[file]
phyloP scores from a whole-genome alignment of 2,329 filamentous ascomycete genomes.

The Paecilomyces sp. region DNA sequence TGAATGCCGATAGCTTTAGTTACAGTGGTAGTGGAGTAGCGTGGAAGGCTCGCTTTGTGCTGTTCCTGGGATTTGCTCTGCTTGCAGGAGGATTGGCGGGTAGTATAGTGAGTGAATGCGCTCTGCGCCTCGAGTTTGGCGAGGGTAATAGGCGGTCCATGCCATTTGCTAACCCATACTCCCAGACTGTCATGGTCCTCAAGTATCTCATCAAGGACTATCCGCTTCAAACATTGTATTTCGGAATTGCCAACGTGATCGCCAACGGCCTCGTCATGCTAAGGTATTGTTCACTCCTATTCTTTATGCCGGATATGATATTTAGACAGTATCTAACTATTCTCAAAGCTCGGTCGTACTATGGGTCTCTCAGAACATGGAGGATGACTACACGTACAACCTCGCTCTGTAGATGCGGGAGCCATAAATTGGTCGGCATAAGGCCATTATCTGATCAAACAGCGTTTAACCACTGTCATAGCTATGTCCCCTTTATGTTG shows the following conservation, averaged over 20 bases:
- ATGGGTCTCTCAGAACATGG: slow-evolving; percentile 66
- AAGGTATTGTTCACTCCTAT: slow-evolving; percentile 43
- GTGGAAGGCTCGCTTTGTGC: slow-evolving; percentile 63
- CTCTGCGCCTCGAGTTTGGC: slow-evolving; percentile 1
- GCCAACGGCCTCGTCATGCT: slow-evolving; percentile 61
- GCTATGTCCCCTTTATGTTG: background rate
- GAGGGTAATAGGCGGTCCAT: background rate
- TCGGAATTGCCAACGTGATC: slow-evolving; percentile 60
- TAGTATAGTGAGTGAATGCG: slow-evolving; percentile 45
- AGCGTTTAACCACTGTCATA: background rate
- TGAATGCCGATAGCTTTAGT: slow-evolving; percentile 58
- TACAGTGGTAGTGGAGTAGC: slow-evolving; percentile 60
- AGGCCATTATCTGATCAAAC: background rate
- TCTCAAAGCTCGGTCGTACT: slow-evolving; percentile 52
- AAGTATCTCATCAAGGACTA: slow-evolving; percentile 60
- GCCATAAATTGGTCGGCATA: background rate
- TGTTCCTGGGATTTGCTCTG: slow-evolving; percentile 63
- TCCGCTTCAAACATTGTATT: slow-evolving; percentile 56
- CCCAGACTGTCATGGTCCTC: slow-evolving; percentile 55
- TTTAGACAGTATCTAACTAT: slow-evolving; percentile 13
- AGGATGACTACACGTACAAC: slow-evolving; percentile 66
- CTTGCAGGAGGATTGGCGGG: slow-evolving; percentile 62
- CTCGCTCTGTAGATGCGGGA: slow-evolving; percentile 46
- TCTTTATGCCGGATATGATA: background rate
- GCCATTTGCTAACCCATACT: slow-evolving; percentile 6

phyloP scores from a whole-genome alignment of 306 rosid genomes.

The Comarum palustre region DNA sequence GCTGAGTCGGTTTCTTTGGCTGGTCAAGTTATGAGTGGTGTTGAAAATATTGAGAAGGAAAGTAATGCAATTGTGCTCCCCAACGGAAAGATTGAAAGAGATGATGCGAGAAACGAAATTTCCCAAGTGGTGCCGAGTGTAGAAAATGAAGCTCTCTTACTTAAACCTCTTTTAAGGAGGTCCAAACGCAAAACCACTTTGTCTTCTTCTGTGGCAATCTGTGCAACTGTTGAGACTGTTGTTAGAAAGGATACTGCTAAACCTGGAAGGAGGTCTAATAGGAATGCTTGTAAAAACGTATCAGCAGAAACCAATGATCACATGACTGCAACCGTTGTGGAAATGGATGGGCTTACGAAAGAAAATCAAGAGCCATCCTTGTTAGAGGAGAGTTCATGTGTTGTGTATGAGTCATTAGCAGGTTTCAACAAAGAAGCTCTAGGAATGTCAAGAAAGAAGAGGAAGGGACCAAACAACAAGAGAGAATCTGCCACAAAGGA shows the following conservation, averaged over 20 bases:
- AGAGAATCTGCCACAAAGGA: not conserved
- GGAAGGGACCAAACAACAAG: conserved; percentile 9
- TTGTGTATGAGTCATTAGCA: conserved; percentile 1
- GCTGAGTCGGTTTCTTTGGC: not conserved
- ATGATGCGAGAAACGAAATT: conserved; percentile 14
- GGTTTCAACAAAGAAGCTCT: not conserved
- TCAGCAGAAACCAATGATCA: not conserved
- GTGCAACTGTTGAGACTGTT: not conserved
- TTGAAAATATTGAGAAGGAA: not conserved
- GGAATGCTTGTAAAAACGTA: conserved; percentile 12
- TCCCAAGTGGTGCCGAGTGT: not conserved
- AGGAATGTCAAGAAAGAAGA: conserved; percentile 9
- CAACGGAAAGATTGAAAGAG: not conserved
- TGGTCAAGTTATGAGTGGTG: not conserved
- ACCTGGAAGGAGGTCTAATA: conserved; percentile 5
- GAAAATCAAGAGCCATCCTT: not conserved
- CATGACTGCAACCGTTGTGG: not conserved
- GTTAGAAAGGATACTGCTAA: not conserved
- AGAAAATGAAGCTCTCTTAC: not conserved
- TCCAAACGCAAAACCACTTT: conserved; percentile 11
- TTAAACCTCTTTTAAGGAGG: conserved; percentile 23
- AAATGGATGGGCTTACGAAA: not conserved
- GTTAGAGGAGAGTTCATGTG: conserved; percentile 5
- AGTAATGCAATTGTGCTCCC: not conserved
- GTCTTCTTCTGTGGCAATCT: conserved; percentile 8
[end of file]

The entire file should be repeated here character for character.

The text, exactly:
phyloP scores from a whole-genome alignment of 2,329 filamentous ascomycete genomes.

The Paecilomyces sp. region DNA sequence TGAATGCCGATAGCTTTAGTTACAGTGGTAGTGGAGTAGCGTGGAAGGCTCGCTTTGTGCTGTTCCTGGGATTTGCTCTGCTTGCAGGAGGATTGGCGGGTAGTATAGTGAGTGAATGCGCTCTGCGCCTCGAGTTTGGCGAGGGTAATAGGCGGTCCATGCCATTTGCTAACCCATACTCCCAGACTGTCATGGTCCTCAAGTATCTCATCAAGGACTATCCGCTTCAAACATTGTATTTCGGAATTGCCAACGTGATCGCCAACGGCCTCGTCATGCTAAGGTATTGTTCACTCCTATTCTTTATGCCGGATATGATATTTAGACAGTATCTAACTATTCTCAAAGCTCGGTCGTACTATGGGTCTCTCAGAACATGGAGGATGACTACACGTACAACCTCGCTCTGTAGATGCGGGAGCCATAAATTGGTCGGCATAAGGCCATTATCTGATCAAACAGCGTTTAACCACTGTCATAGCTATGTCCCCTTTATGTTG shows the following conservation, averaged over 20 bases:
- ATGGGTCTCTCAGAACATGG: slow-evolving; percentile 66
- AAGGTATTGTTCACTCCTAT: slow-evolving; percentile 43
- GTGGAAGGCTCGCTTTGTGC: slow-evolving; percentile 63
- CTCTGCGCCTCGAGTTTGGC: slow-evolving; percentile 1
- GCCAACGGCCTCGTCATGCT: slow-evolving; percentile 61
- GCTATGTCCCCTTTATGTTG: background rate
- GAGGGTAATAGGCGGTCCAT: background rate
- TCGGAATTGCCAACGTGATC: slow-evolving; percentile 60
- TAGTATAGTGAGTGAATGCG: slow-evolving; percentile 45
- AGCGTTTAACCACTGTCATA: background rate
- TGAATGCCGATAGCTTTAGT: slow-evolving; percentile 58
- TACAGTGGTAGTGGAGTAGC: slow-evolving; percentile 60
- AGGCCATTATCTGATCAAAC: background rate
- TCTCAAAGCTCGGTCGTACT: slow-evolving; percentile 52
- AAGTATCTCATCAAGGACTA: slow-evolving; percentile 60
- GCCATAAATTGGTCGGCATA: background rate
- TGTTCCTGGGATTTGCTCTG: slow-evolving; percentile 63
- TCCGCTTCAAACATTGTATT: slow-evolving; percentile 56
- CCCAGACTGTCATGGTCCTC: slow-evolving; percentile 55
- TTTAGACAGTATCTAACTAT: slow-evolving; percentile 13
- AGGATGACTACACGTACAAC: slow-evolving; percentile 66
- CTTGCAGGAGGATTGGCGGG: slow-evolving; percentile 62
- CTCGCTCTGTAGATGCGGGA: slow-evolving; percentile 46
- TCTTTATGCCGGATATGATA: background rate
- GCCATTTGCTAACCCATACT: slow-evolving; percentile 6

phyloP scores from a whole-genome alignment of 306 rosid genomes.

The Comarum palustre region DNA sequence GCTGAGTCGGTTTCTTTGGCTGGTCAAGTTATGAGTGGTGTTGAAAATATTGAGAAGGAAAGTAATGCAATTGTGCTCCCCAACGGAAAGATTGAAAGAGATGATGCGAGAAACGAAATTTCCCAAGTGGTGCCGAGTGTAGAAAATGAAGCTCTCTTACTTAAACCTCTTTTAAGGAGGTCCAAACGCAAAACCACTTTGTCTTCTTCTGTGGCAATCTGTGCAACTGTTGAGACTGTTGTTAGAAAGGATACTGCTAAACCTGGAAGGAGGTCTAATAGGAATGCTTGTAAAAACGTATCAGCAGAAACCAATGATCACATGACTGCAACCGTTGTGGAAATGGATGGGCTTACGAAAGAAAATCAAGAGCCATCCTTGTTAGAGGAGAGTTCATGTGTTGTGTATGAGTCATTAGCAGGTTTCAACAAAGAAGCTCTAGGAATGTCAAGAAAGAAGAGGAAGGGACCAAACAACAAGAGAGAATCTGCCACAAAGGA shows the following conservation, averaged over 20 bases:
- AGAGAATCTGCCACAAAGGA: not conserved
- GGAAGGGACCAAACAACAAG: conserved; percentile 9
- TTGTGTATGAGTCATTAGCA: conserved; percentile 1
- GCTGAGTCGGTTTCTTTGGC: not conserved
- ATGATGCGAGAAACGAAATT: conserved; percentile 14
- GGTTTCAACAAAGAAGCTCT: not conserved
- TCAGCAGAAACCAATGATCA: not conserved
- GTGCAACTGTTGAGACTGTT: not conserved
- TTGAAAATATTGAGAAGGAA: not conserved
- GGAATGCTTGTAAAAACGTA: conserved; percentile 12
- TCCCAAGTGGTGCCGAGTGT: not conserved
- AGGAATGTCAAGAAAGAAGA: conserved; percentile 9
- CAACGGAAAGATTGAAAGAG: not conserved
- TGGTCAAGTTATGAGTGGTG: not conserved
- ACCTGGAAGGAGGTCTAATA: conserved; percentile 5
- GAAAATCAAGAGCCATCCTT: not conserved
- CATGACTGCAACCGTTGTGG: not conserved
- GTTAGAAAGGATACTGCTAA: not conserved
- AGAAAATGAAGCTCTCTTAC: not conserved
- TCCAAACGCAAAACCACTTT: conserved; percentile 11
- TTAAACCTCTTTTAAGGAGG: conserved; percentile 23
- AAATGGATGGGCTTACGAAA: not conserved
- GTTAGAGGAGAGTTCATGTG: conserved; percentile 5
- AGTAATGCAATTGTGCTCCC: not conserved
- GTCTTCTTCTGTGGCAATCT: conserved; percentile 8